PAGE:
The Woman of Japan

At 5:30 tonight on Horizons, host Vertamae Grosvenor explores the world of the modern Japanese woman. While Japan advances as a world power, women in Japan are still struggling to break free from traditional roles, as seen in tonight’s features, “Women in Japan Speak Out.”

During the past 10 years, many Japanese women have been making changes in the office and at home. This program features women from many walks of life – all reflecting on Japan’s complex society from a feminine point of view.

A Fable for Radio

One of the true pleasures of public radio is that it features special programming and takes risks that are cost-prohibitive on television or commercial radio.

Even steadfast public radio programs get into the act.

Saint Paul Sunday Morning will present an unusual and whimsical collaborative work entitled, Little Tricker the Squirrel Meets Big Double the Bear. The special program can be heard on WBST-FM 92.1

(The Muncie Star – Page T-15)

By DAVID SPEAKMAN

One of the true pleasures of public radio is that it features special programming and takes risks that are cost-prohibitive on television or commercial radio.

Even steadfast public radio programs get into the act.

Saint Paul Sunday Morning will present an unusual and whimsical collaborative work entitled, Little Tricker the Squirrel Meets Big Double the Bear. The special program can be heard on WBST-FM 92.1 at 10 a.m. today.

Little Tricker recalls novelist Ken Kesey’s childhood and the Ozark fable his Grandma Smith used to tell him. Kesey narrates the fable with a musical accompaniment scored by composer Arthur Maddox, who grew up in the Ozarks.

Saint Paul Sunday Morning host Bill McGlaughlin conducts the Chamber Music Society of Lincoln Center for this special performance, with Maddox at the piano. The score brings the animal characters to life, and follows them in their adventures. It promises to be America’s own Peter and the Wolf.

Ken Kesey is perhaps best known for his novel One Flew Over the Cuckoo’s Nest, which was made into an Oscar-winning film. Kesey – a onetime wrestling champion – won a scholarship to Stanford, where he studied fiction. His 1986 publication, Demon Box, spans a 20-year period of his writing, bringing together semi-biographical articles and fiction. This work inclused the story Little Tricker the Squirrel Meets Big Double the Bear.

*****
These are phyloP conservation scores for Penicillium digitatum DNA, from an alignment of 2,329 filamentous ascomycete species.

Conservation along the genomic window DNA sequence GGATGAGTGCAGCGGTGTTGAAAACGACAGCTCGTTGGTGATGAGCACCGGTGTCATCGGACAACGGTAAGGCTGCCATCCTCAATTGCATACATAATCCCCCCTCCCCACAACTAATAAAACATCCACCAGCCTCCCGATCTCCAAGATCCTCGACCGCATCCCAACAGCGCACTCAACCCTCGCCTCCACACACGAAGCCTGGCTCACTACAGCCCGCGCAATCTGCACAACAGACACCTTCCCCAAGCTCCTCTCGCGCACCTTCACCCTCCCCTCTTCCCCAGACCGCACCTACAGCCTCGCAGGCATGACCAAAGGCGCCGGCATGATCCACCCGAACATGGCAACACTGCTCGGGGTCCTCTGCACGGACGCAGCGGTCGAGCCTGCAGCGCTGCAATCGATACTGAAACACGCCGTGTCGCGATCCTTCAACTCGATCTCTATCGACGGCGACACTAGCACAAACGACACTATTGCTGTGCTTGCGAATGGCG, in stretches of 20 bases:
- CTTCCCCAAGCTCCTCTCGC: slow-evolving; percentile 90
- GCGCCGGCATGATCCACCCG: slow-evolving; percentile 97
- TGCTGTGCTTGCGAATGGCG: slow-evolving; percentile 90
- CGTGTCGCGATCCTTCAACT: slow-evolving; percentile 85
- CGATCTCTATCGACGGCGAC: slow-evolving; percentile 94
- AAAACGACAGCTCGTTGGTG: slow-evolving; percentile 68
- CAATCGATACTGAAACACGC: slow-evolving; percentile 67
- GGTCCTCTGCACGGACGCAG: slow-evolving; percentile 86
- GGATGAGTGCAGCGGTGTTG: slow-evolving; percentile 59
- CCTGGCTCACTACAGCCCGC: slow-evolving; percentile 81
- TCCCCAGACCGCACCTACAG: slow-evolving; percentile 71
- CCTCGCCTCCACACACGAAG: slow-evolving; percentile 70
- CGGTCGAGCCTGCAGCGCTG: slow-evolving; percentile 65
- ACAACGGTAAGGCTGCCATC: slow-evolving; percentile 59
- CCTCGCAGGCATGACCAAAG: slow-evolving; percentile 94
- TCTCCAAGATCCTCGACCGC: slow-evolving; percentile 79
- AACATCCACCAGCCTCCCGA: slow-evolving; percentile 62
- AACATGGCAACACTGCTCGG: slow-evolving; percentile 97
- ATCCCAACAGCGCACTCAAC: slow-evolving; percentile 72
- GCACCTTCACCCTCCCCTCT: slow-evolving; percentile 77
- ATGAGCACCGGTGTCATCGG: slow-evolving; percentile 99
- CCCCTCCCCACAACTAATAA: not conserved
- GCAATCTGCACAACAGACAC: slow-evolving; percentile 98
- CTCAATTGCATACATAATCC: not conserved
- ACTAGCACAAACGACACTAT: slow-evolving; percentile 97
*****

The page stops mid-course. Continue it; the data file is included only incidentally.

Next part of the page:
Saint Paul Sunday Morning, the most widely broadcast classical music performance program in the country, features an inviting blend of talented guests, excellent performances and lively conversation.

Art With a Message

At 5:30 p.m. tonight, Horizons continues its look at minorities in America. Producer Elizabeth Perez-Luna presents “Latino Performing Artists: Art for Troubled Times.”

The documentary reveals how these artists are using traditional and non-traditional theatre, dance, music, multimedia elements and other expressions to create connections among art, society and politics.

“This is the first time in which we have Chicanos, Mexican-Americans, Puerto Ricans, Cuban Americans and Latin Americans talking about the similarities and differences in their approaches to art as rituals for troubled times and as a means to reflect their reality within a multicultural context.” Perez-Luna said.

The documentary was taped at a recent gathering at the Yellwo Spring Institute for Art and Society in Pennsylvania of Latino artists from the United States and Latin America to perform, exchange ideas and collaborate on new works.

A Final Tribute

The late Walter Davis Jr.’s last recording session is featured on this week’s Marion McPartland’s Piano Jazz at 7 p.m. Saturday.

Davis, who  played with Charlie Parker, Max Roach and Dizzy Gillespie, joins McPartland to one of Davis’s main influences with their duet, Blue Monk.

On this special program, the great be-bop stylist also displays his unique sound with his own tune, Backgammon.